Falling commodity prices, high costs and a strong Australian dolla have hit Australian miners profits
Falling commodity prices have further hit Australian miners, with BHP Billiton Monday announcing it will stop production at a Queensland coal venture and Xstrata Coal saying it will slash 600 jobs.
The moves follow last week's decision by iron ore major Fortescue Metals to defer several planned expansions and slash capital spending by US$1.6 billion to cope with commodity price volatility.
Anglo-Australian mining giant BHP said the BHP Billiton-Mitsubishi Alliance will cease production at its Gregory open-cut mine, part of the Gregory Crinum complex near Emerald, Queensland, from October 10 and review other assets.
"Gregory open-cut mine production was no longer profitable in the current economic environment of falling prices, high costs and a strong Australian dollar," BMA said, adding that the underground mine would still operate.
Stephen Dumble, BMA asset president, said closure was the only option given production costs exceeded revenue. The move will impact about 300 staff.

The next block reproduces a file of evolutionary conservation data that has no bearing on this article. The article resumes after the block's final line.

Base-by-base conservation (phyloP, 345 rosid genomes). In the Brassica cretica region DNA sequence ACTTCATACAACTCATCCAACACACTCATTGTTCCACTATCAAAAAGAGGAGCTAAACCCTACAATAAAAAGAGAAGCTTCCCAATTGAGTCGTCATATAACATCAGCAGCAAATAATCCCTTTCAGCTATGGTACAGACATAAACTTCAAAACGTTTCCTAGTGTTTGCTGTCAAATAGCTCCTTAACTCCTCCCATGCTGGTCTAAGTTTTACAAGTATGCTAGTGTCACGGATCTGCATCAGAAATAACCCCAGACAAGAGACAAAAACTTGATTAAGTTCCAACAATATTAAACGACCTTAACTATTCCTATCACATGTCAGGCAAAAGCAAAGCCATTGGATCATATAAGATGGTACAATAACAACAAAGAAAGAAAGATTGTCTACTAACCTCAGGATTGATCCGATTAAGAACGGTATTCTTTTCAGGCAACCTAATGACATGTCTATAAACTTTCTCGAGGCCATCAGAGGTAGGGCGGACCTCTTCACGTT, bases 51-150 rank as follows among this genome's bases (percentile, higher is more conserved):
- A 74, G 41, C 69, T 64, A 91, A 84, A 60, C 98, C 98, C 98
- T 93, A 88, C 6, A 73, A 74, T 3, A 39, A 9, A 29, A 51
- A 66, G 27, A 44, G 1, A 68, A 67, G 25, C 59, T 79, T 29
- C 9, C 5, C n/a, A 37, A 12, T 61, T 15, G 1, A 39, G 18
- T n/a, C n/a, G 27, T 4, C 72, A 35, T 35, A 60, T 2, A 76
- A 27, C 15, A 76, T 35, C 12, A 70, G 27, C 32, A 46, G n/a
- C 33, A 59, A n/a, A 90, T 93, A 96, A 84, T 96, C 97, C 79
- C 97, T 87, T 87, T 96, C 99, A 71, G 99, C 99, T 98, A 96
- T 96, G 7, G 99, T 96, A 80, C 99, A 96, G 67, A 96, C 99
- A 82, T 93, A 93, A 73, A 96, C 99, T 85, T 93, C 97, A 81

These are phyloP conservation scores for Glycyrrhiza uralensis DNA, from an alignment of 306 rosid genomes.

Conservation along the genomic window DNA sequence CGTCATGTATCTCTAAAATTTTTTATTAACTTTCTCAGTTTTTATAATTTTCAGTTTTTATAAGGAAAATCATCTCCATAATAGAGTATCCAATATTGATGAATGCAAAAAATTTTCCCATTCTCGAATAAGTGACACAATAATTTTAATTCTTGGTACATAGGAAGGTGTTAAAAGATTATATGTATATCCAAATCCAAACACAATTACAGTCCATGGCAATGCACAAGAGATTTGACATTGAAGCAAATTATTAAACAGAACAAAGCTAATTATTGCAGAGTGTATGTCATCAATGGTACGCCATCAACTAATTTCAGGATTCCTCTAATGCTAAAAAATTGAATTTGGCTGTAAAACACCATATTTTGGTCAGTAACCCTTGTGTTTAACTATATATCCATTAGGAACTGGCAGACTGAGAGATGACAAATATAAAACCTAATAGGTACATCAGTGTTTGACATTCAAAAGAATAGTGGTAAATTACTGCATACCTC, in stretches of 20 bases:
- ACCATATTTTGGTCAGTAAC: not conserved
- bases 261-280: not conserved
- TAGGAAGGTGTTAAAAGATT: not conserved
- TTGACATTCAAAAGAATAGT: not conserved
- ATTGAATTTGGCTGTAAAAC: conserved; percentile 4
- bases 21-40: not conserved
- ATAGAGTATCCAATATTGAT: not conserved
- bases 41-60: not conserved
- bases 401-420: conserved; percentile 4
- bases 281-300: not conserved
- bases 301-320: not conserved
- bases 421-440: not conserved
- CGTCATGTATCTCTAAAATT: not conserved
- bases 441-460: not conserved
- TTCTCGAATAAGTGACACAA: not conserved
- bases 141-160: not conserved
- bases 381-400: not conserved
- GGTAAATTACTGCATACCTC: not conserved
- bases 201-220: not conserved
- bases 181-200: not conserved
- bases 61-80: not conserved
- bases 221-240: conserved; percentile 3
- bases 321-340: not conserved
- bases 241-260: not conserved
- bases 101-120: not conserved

"We will work closely with our workforce and look for opportunities to redeploy affected employees to other BMA operations," he said.
The development came as Xstrata Coal announced it would slash jobs as part of an ongoing review of its operations in Australia, given low coal prices, high costs and the Australian dollar's strength against the greenback.
"Following this review, and in keeping with the cost-savings objectives announced at our half-year earnings, we will be reducing our employee numbers by approximately 600," the firm said in a statement.
The reductions will include contractors and permanent positions, the company said, without breaking down the losses by site.
"We do not expect a material impact on Australian production volumes," it said, adding that it was also cutting some roles at corporate headquarters in Sydney and consolidating office-based operations in Queensland.
Coal prices have fallen sharply in recent months, with Resources Minister Martin Ferguson late last month declaring the mining boom was over in price terms.
"No one can deny it," Ferguson said. "Just think about it, coking coal a short time ago was $320 a tonne, it's now $220 a tonne; iron ore was $180 a tonne, it's now $105; thermal coal was $220 a tonne, it's now $80 a tonne."
BHP Billiton last month delayed expansion of its huge Olympic Dam project in South Australia after posting a 34.8 percent slump in annual net profit, in a sign the global slowdown was hurting commodities.
The world's biggest miner put plans to grow the copper and uranium mine in South Australia on hold after a 15 percent plunge in underlying earnings due to softer prices for most of its products through 2012.